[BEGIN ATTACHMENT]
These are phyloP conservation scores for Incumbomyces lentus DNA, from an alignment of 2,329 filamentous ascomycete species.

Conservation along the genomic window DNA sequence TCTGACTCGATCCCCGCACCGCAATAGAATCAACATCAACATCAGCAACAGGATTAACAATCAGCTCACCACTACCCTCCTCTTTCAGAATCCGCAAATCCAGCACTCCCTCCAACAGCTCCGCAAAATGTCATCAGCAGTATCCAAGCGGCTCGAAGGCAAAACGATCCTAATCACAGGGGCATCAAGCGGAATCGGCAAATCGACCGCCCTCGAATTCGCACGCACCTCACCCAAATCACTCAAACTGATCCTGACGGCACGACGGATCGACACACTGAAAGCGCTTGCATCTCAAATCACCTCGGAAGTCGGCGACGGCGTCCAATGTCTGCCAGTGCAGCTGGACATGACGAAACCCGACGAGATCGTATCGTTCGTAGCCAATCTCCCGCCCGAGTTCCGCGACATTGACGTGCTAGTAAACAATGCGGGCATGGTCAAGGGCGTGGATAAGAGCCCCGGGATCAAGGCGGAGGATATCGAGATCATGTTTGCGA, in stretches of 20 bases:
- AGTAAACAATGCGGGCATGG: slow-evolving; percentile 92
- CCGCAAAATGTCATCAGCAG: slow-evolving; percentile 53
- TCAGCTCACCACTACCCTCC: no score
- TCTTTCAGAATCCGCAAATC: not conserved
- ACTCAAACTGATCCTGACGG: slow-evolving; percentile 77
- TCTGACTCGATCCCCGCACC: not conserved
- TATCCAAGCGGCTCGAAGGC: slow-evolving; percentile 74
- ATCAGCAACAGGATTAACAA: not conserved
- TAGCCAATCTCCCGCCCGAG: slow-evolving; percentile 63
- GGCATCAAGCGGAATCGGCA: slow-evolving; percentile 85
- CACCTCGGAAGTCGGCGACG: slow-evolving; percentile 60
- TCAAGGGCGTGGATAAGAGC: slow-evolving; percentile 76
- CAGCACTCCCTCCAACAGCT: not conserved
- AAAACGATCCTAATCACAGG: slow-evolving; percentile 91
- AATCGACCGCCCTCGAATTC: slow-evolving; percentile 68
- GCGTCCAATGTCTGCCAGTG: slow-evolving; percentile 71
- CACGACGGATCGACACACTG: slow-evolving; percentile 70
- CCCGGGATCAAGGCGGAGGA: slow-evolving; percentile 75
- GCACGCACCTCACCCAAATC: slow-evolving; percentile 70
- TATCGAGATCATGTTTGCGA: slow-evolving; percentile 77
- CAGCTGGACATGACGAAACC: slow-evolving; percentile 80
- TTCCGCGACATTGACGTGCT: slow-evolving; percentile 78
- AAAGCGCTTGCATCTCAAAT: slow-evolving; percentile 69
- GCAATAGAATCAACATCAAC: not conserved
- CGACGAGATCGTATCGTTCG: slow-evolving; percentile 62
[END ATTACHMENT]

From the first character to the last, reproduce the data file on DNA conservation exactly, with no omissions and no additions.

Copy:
These are phyloP conservation scores for Incumbomyces lentus DNA, from an alignment of 2,329 filamentous ascomycete species.

Conservation along the genomic window DNA sequence TCTGACTCGATCCCCGCACCGCAATAGAATCAACATCAACATCAGCAACAGGATTAACAATCAGCTCACCACTACCCTCCTCTTTCAGAATCCGCAAATCCAGCACTCCCTCCAACAGCTCCGCAAAATGTCATCAGCAGTATCCAAGCGGCTCGAAGGCAAAACGATCCTAATCACAGGGGCATCAAGCGGAATCGGCAAATCGACCGCCCTCGAATTCGCACGCACCTCACCCAAATCACTCAAACTGATCCTGACGGCACGACGGATCGACACACTGAAAGCGCTTGCATCTCAAATCACCTCGGAAGTCGGCGACGGCGTCCAATGTCTGCCAGTGCAGCTGGACATGACGAAACCCGACGAGATCGTATCGTTCGTAGCCAATCTCCCGCCCGAGTTCCGCGACATTGACGTGCTAGTAAACAATGCGGGCATGGTCAAGGGCGTGGATAAGAGCCCCGGGATCAAGGCGGAGGATATCGAGATCATGTTTGCGA, in stretches of 20 bases:
- AGTAAACAATGCGGGCATGG: slow-evolving; percentile 92
- CCGCAAAATGTCATCAGCAG: slow-evolving; percentile 53
- TCAGCTCACCACTACCCTCC: no score
- TCTTTCAGAATCCGCAAATC: not conserved
- ACTCAAACTGATCCTGACGG: slow-evolving; percentile 77
- TCTGACTCGATCCCCGCACC: not conserved
- TATCCAAGCGGCTCGAAGGC: slow-evolving; percentile 74
- ATCAGCAACAGGATTAACAA: not conserved
- TAGCCAATCTCCCGCCCGAG: slow-evolving; percentile 63
- GGCATCAAGCGGAATCGGCA: slow-evolving; percentile 85
- CACCTCGGAAGTCGGCGACG: slow-evolving; percentile 60
- TCAAGGGCGTGGATAAGAGC: slow-evolving; percentile 76
- CAGCACTCCCTCCAACAGCT: not conserved
- AAAACGATCCTAATCACAGG: slow-evolving; percentile 91
- AATCGACCGCCCTCGAATTC: slow-evolving; percentile 68
- GCGTCCAATGTCTGCCAGTG: slow-evolving; percentile 71
- CACGACGGATCGACACACTG: slow-evolving; percentile 70
- CCCGGGATCAAGGCGGAGGA: slow-evolving; percentile 75
- GCACGCACCTCACCCAAATC: slow-evolving; percentile 70
- TATCGAGATCATGTTTGCGA: slow-evolving; percentile 77
- CAGCTGGACATGACGAAACC: slow-evolving; percentile 80
- TTCCGCGACATTGACGTGCT: slow-evolving; percentile 78
- AAAGCGCTTGCATCTCAAAT: slow-evolving; percentile 69
- GCAATAGAATCAACATCAAC: not conserved
- CGACGAGATCGTATCGTTCG: slow-evolving; percentile 62